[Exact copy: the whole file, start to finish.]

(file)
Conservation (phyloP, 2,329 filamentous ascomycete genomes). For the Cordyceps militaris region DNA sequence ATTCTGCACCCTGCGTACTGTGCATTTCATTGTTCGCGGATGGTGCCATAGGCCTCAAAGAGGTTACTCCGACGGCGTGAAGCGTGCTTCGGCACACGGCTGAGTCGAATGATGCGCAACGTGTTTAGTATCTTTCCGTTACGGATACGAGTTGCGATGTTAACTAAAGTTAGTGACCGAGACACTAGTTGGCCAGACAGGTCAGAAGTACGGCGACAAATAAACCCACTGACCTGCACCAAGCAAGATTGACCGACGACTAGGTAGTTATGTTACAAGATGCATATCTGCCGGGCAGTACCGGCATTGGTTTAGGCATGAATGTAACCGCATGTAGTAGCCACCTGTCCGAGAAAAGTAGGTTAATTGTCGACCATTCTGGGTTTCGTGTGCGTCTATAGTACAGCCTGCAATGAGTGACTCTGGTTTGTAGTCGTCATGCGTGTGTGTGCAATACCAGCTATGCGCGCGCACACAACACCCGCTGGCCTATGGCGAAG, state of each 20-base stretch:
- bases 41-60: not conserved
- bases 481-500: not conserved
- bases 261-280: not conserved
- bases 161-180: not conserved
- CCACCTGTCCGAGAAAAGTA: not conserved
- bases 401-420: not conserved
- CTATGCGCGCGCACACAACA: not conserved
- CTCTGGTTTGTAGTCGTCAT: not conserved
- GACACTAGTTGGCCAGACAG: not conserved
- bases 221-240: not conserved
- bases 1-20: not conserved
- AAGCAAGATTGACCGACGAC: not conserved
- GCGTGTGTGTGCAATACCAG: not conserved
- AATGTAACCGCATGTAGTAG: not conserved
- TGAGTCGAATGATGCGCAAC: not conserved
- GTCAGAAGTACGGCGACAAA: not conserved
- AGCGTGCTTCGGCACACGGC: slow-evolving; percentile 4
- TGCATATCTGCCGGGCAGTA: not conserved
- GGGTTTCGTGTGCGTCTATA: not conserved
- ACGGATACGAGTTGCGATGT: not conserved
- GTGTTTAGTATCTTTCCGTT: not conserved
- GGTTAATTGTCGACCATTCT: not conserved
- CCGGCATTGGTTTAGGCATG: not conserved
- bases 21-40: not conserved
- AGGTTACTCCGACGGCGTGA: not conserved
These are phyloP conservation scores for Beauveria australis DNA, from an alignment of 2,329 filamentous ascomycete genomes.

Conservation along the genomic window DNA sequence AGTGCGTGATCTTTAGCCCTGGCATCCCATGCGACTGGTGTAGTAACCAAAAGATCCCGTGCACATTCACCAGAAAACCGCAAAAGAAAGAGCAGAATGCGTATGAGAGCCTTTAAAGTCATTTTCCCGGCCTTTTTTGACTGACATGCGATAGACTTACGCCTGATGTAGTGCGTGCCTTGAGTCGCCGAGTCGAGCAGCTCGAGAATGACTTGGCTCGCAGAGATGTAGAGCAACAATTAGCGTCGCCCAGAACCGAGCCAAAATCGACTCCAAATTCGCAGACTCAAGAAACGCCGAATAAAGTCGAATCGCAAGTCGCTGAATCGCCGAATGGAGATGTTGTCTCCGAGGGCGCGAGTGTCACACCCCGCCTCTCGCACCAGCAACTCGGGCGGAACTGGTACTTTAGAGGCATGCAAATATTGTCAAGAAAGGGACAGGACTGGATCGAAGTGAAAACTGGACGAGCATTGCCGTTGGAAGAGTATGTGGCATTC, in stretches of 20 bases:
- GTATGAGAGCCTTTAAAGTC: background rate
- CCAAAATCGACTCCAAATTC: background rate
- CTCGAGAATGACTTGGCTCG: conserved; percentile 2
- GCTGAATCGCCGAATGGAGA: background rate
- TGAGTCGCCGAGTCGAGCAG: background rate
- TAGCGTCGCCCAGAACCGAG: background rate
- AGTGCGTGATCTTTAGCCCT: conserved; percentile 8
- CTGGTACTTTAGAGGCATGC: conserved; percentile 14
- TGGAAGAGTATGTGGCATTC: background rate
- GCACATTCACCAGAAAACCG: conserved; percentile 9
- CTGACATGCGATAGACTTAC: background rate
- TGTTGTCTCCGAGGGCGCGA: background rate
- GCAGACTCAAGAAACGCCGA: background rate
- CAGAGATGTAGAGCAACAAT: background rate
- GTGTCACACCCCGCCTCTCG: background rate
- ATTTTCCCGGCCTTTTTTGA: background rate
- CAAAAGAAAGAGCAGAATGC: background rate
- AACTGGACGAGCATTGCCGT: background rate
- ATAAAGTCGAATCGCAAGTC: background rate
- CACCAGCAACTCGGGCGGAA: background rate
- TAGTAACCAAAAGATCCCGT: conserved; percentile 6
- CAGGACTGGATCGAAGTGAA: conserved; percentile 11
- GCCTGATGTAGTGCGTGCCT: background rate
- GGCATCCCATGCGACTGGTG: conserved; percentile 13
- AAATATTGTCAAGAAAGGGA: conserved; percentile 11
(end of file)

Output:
Conservation (phyloP, 2,329 filamentous ascomycete genomes). For the Cordyceps militaris region DNA sequence ATTCTGCACCCTGCGTACTGTGCATTTCATTGTTCGCGGATGGTGCCATAGGCCTCAAAGAGGTTACTCCGACGGCGTGAAGCGTGCTTCGGCACACGGCTGAGTCGAATGATGCGCAACGTGTTTAGTATCTTTCCGTTACGGATACGAGTTGCGATGTTAACTAAAGTTAGTGACCGAGACACTAGTTGGCCAGACAGGTCAGAAGTACGGCGACAAATAAACCCACTGACCTGCACCAAGCAAGATTGACCGACGACTAGGTAGTTATGTTACAAGATGCATATCTGCCGGGCAGTACCGGCATTGGTTTAGGCATGAATGTAACCGCATGTAGTAGCCACCTGTCCGAGAAAAGTAGGTTAATTGTCGACCATTCTGGGTTTCGTGTGCGTCTATAGTACAGCCTGCAATGAGTGACTCTGGTTTGTAGTCGTCATGCGTGTGTGTGCAATACCAGCTATGCGCGCGCACACAACACCCGCTGGCCTATGGCGAAG, state of each 20-base stretch:
- bases 41-60: not conserved
- bases 481-500: not conserved
- bases 261-280: not conserved
- bases 161-180: not conserved
- CCACCTGTCCGAGAAAAGTA: not conserved
- bases 401-420: not conserved
- CTATGCGCGCGCACACAACA: not conserved
- CTCTGGTTTGTAGTCGTCAT: not conserved
- GACACTAGTTGGCCAGACAG: not conserved
- bases 221-240: not conserved
- bases 1-20: not conserved
- AAGCAAGATTGACCGACGAC: not conserved
- GCGTGTGTGTGCAATACCAG: not conserved
- AATGTAACCGCATGTAGTAG: not conserved
- TGAGTCGAATGATGCGCAAC: not conserved
- GTCAGAAGTACGGCGACAAA: not conserved
- AGCGTGCTTCGGCACACGGC: slow-evolving; percentile 4
- TGCATATCTGCCGGGCAGTA: not conserved
- GGGTTTCGTGTGCGTCTATA: not conserved
- ACGGATACGAGTTGCGATGT: not conserved
- GTGTTTAGTATCTTTCCGTT: not conserved
- GGTTAATTGTCGACCATTCT: not conserved
- CCGGCATTGGTTTAGGCATG: not conserved
- bases 21-40: not conserved
- AGGTTACTCCGACGGCGTGA: not conserved
These are phyloP conservation scores for Beauveria australis DNA, from an alignment of 2,329 filamentous ascomycete genomes.

Conservation along the genomic window DNA sequence AGTGCGTGATCTTTAGCCCTGGCATCCCATGCGACTGGTGTAGTAACCAAAAGATCCCGTGCACATTCACCAGAAAACCGCAAAAGAAAGAGCAGAATGCGTATGAGAGCCTTTAAAGTCATTTTCCCGGCCTTTTTTGACTGACATGCGATAGACTTACGCCTGATGTAGTGCGTGCCTTGAGTCGCCGAGTCGAGCAGCTCGAGAATGACTTGGCTCGCAGAGATGTAGAGCAACAATTAGCGTCGCCCAGAACCGAGCCAAAATCGACTCCAAATTCGCAGACTCAAGAAACGCCGAATAAAGTCGAATCGCAAGTCGCTGAATCGCCGAATGGAGATGTTGTCTCCGAGGGCGCGAGTGTCACACCCCGCCTCTCGCACCAGCAACTCGGGCGGAACTGGTACTTTAGAGGCATGCAAATATTGTCAAGAAAGGGACAGGACTGGATCGAAGTGAAAACTGGACGAGCATTGCCGTTGGAAGAGTATGTGGCATTC, in stretches of 20 bases:
- GTATGAGAGCCTTTAAAGTC: background rate
- CCAAAATCGACTCCAAATTC: background rate
- CTCGAGAATGACTTGGCTCG: conserved; percentile 2
- GCTGAATCGCCGAATGGAGA: background rate
- TGAGTCGCCGAGTCGAGCAG: background rate
- TAGCGTCGCCCAGAACCGAG: background rate
- AGTGCGTGATCTTTAGCCCT: conserved; percentile 8
- CTGGTACTTTAGAGGCATGC: conserved; percentile 14
- TGGAAGAGTATGTGGCATTC: background rate
- GCACATTCACCAGAAAACCG: conserved; percentile 9
- CTGACATGCGATAGACTTAC: background rate
- TGTTGTCTCCGAGGGCGCGA: background rate
- GCAGACTCAAGAAACGCCGA: background rate
- CAGAGATGTAGAGCAACAAT: background rate
- GTGTCACACCCCGCCTCTCG: background rate
- ATTTTCCCGGCCTTTTTTGA: background rate
- CAAAAGAAAGAGCAGAATGC: background rate
- AACTGGACGAGCATTGCCGT: background rate
- ATAAAGTCGAATCGCAAGTC: background rate
- CACCAGCAACTCGGGCGGAA: background rate
- TAGTAACCAAAAGATCCCGT: conserved; percentile 6
- CAGGACTGGATCGAAGTGAA: conserved; percentile 11
- GCCTGATGTAGTGCGTGCCT: background rate
- GGCATCCCATGCGACTGGTG: conserved; percentile 13
- AAATATTGTCAAGAAAGGGA: conserved; percentile 11